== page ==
In Tuskegee, the county seat, a lot of excitement is centered around a new community park. International recording star Lionel Richie, a native of Tuskegee and American Idol judge, visited the area and announced HELLO Park, one of 100 community projects that will be finished this year as part of Lowe’s Hometowns, a five-year, $100 million commitment from Lowe’s to rebuild and revitalize community spaces nationwide. Richie donated an undeveloped plot of land that his family owns.

Lori Chandler Pruitt is a freelance writer for Business Alabama. She lives in Birmingham.

For more on Lee, Russell and Macon counties, see the links below:

This story appears in the December 2023 issue of Business Alabama.

Lionel Richie, Robin Roberts return to their roots in Tuskegee, Alabama

By GMA Team | Read the original article on Good Morning America.

"American Idol" judge Lionel Richie and "Good Morning America" co-anchor Robin Roberts have a shared history in the Southern town of Tuskegee, Alabama.

Both Roberts and Richie were born in Tuskegee, where Roberts' father served as a Tuskegee Airman.

Richie grew up in the Alabama town, while Roberts and her family moved away shortly after her birth due to her dad's military career.

When the four-time Grammy winner and the "GMA" co-anchor reunited recently in Tuskegee, they reminisced about how Richie's mom, a school teacher, even taught some of Roberts' three siblings in a local school.

"This is more than just a birthplace," Richie told Roberts. "We grew up in history, and so things that people are trying to read about, it was every day."

Tuskegee, a city of around 9,000 people, is home to not only the Tuskegee Airmen -- the country's first African American military pilots -- but other history-making figures including Rosa Parks and Booker T. Washington as well.

Both Roberts and Richie said they remember learning in their childhood that "failure is not an option."

"We grew up on this military base, if you will, and so they had a standard for all of us," Richie said. "Failure is not an option."

Roberts said that phrase was common in her youth, saying, "My daddy used to say that. He used to say it was not an option."

Roberts' father, Col. Lawrence E. Roberts, earned his master's degree in Tuskegee and was an award-winning pilot who served in three wars -- World War II, the Korean War and the Vietnam War -- according to his biography.

It was in World War II that he and other African American pilots flew combat missions as the Tuskegee Airmen for the U.S. Army Air Forces. The legendary airmen, including support staff, are widely regarded as being among the Air Force's finest.

For Richie's visit to Tuskegee with Roberts, he brought his fellow "American Idol" judges Katy Perry and Luke Bryan to show them the accomplishments of his hometown, including the history of the Tuskegee Airmen. "American Idol," which will premiere its 22nd season next year, also hosted hometown auditions in Tuskegee.

"I get to show off Tuskegee," Richie said during his visit. "To bring it back here for me is a chance to get them to understand the roots of another kind of Black America that people don't get to hear and talk about every day."

In addition to showing them his childhood home, Richie also returned to what is now known as Tuskegee University, where he spent most of his beloved early years.

Looking back at his childhood in Tuskegee, Richie, who is preparing for the launch of his new Las Vegas residency, said he never could have imagined his lasting success, saying, "Not in my wildest dreams."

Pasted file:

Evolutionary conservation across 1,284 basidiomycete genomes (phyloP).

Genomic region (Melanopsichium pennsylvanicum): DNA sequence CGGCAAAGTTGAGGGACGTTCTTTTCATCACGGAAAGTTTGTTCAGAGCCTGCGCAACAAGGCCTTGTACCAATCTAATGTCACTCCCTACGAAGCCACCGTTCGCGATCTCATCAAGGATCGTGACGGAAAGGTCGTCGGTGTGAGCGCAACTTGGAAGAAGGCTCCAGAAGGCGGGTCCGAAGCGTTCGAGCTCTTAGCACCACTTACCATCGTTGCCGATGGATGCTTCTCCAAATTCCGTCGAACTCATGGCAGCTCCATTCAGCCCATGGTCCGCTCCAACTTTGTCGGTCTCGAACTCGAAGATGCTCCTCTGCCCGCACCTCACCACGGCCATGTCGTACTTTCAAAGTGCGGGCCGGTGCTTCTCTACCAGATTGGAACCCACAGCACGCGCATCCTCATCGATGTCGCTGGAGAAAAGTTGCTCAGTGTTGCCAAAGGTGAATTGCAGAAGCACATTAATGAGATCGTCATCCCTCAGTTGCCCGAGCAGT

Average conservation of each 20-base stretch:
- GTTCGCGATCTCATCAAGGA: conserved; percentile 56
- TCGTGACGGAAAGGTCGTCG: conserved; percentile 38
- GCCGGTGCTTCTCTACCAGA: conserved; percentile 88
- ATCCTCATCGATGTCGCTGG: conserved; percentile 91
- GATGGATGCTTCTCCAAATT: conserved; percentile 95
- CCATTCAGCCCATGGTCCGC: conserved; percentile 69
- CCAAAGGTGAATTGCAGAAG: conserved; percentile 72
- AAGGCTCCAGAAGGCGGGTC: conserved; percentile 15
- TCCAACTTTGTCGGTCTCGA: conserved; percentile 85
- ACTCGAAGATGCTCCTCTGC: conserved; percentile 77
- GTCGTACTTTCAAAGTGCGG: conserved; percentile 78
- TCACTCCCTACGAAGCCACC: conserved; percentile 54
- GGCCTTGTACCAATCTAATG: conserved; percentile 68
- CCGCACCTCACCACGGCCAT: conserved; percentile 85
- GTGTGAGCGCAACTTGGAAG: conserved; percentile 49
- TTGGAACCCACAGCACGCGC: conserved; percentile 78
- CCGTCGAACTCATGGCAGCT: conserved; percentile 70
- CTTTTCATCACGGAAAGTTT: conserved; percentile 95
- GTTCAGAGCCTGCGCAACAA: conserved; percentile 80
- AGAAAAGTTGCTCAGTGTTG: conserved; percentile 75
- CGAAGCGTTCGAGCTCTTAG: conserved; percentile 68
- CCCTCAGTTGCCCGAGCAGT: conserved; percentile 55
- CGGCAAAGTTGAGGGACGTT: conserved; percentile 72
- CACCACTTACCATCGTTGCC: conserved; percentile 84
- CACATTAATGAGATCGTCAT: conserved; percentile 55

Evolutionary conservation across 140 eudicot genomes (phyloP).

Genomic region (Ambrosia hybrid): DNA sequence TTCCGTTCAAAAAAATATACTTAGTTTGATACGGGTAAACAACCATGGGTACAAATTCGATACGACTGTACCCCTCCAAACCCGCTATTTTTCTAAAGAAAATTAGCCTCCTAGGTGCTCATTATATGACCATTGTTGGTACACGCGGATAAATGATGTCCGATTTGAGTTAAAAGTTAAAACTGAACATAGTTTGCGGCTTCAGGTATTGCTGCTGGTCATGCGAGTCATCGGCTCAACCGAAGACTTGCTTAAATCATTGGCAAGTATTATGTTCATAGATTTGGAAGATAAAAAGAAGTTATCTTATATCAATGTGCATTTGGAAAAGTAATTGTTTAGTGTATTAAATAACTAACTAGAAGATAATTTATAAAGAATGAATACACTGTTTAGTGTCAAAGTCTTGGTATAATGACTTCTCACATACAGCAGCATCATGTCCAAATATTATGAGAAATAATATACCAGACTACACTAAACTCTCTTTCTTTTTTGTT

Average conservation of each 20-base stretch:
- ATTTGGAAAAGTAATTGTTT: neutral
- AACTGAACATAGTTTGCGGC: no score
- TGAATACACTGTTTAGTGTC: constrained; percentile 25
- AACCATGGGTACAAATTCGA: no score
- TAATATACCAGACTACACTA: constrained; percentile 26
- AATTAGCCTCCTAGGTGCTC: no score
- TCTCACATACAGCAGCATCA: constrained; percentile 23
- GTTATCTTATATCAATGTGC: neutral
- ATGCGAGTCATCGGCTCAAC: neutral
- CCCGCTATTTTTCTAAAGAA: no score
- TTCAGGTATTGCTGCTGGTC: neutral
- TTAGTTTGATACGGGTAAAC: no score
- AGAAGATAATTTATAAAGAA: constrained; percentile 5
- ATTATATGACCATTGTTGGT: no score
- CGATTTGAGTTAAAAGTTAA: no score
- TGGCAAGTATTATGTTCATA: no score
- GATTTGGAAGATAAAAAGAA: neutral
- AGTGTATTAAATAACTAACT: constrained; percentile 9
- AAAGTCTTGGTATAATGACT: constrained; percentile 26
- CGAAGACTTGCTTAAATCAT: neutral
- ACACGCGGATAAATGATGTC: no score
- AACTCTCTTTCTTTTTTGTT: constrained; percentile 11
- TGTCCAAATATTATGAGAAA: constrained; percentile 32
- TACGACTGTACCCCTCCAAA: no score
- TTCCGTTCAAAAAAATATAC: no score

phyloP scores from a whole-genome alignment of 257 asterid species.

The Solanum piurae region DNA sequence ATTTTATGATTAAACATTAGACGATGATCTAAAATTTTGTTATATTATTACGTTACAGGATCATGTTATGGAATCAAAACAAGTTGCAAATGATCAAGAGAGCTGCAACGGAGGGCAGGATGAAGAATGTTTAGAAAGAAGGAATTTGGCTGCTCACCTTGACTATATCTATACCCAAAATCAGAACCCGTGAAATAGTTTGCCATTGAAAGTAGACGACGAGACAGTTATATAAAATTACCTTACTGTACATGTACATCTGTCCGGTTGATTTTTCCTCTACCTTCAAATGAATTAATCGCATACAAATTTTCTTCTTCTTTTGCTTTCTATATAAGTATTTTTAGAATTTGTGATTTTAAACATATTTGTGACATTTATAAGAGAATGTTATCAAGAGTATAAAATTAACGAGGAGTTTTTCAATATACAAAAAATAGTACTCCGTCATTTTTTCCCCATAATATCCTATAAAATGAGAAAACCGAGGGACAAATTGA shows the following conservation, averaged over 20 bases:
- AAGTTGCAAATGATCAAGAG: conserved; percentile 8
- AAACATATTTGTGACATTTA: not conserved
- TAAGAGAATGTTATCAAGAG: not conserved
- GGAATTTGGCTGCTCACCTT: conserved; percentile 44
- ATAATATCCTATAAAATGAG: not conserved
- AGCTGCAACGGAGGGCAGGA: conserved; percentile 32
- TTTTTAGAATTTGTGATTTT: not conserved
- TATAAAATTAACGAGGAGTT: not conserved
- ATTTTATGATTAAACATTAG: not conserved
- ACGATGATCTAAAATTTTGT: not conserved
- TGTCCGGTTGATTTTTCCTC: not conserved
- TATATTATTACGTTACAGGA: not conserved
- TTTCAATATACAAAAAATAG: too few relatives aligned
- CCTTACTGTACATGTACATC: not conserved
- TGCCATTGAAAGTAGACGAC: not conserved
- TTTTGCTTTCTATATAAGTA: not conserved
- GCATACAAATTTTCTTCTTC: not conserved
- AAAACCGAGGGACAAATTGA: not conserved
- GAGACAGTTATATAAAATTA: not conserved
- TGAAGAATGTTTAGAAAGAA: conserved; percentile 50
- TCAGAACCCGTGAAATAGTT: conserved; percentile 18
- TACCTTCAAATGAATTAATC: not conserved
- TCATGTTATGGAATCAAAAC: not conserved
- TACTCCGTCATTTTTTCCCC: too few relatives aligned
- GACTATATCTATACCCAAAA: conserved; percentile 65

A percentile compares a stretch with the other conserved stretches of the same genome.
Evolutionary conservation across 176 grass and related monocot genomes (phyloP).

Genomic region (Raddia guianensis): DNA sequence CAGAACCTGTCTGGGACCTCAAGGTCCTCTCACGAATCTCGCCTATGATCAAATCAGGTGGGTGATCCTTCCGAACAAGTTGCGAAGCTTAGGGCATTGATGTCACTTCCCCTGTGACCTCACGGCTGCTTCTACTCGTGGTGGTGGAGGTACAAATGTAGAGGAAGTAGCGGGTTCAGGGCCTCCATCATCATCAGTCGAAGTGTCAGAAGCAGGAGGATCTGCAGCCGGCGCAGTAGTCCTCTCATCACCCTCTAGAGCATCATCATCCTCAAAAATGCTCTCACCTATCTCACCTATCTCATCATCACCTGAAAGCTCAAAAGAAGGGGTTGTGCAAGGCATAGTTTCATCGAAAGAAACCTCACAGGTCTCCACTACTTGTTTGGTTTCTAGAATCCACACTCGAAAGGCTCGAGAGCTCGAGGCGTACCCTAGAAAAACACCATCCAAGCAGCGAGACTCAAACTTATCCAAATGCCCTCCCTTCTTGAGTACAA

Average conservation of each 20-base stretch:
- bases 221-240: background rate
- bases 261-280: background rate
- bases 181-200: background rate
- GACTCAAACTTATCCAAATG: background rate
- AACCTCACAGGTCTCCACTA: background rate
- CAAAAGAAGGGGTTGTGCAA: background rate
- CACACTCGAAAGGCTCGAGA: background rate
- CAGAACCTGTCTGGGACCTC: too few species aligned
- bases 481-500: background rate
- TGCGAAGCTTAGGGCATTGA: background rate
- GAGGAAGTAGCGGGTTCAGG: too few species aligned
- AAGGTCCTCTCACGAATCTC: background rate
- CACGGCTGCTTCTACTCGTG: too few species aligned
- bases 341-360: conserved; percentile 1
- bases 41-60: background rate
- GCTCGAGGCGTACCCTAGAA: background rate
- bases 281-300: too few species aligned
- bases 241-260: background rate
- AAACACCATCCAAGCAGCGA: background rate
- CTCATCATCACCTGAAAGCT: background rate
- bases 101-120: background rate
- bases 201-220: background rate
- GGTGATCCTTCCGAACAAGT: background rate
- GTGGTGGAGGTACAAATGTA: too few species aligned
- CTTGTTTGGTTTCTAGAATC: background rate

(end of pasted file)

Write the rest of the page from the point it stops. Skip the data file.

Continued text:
"We just talked about the airmen, Ph.D.s and doctors, and lawyers and planes and flying and stuff, and here I am talking about, 'We're the 'Black Beatles' and we're gonna take over the world,'" Richie said of getting his start in music. "Five years later, we hit. But what I'm surprised at is that it kept going."

50 years and counting, Tuskegee woman still selling newspapers

Written by Judd Davis | Read the original article and watch the video on wsfa.com.

MONTGOMERY, Ala. (WSFA) - There’s something different about a newspaper. In this day and age, a lot of folks snag their news online. But there’s something special about holding that paper in your hand. Louise Nall started selling The Tuskegee News more than a half-century ago, and she still does.

“56 years I’ve been doing this,” said Louise Nall.

It all started when her 4-year-old son Walter wanted to make some of his own money.

“So I told him we were going to the news office to get some papers. We went there and got 100 papers. Sold those papers so fast we had to go back and get some more,” stated Nall.

Soon, Walter got busy with school and playing in the band, but Miss Nall kept on selling.

“I’ve never been a sitter. No, not me. Everything life offers, I enjoy it.”

So at the young age of 96, two days a week, she’s outside the Piggly Wiggly selling papers.

“I love people. We love to talk about everything.”

“She’s very important,” said Scott Richardson with The Tuskegee News. “She delivers 125-150 papers a week.”

Selling papers gave her a great way to teach her kids about money.

“When you see something you want and can’t afford it now, just get you a job,” said Nall. “Put you a quarter or fifty cents in there every week. You’ll be surprised at how that adds up for you.”

It’s tough to tell what her customers need more, a chance to catch up on the news or just to be around her positive vibes.

“For about the first 15 years I knew her, it was like, ‘How are you, Ms. Nall? Oh, I’m lovely,’” said Richardson.

That about sums her up. Always with a smile, some encouraging words, and a paper if you need one. If you want to visit Miss Nall and get the Tuskegee paper, she’s outside the Piggly Wiggly every Wednesday and Thursday from 10:30 in the morning until all her papers are gone.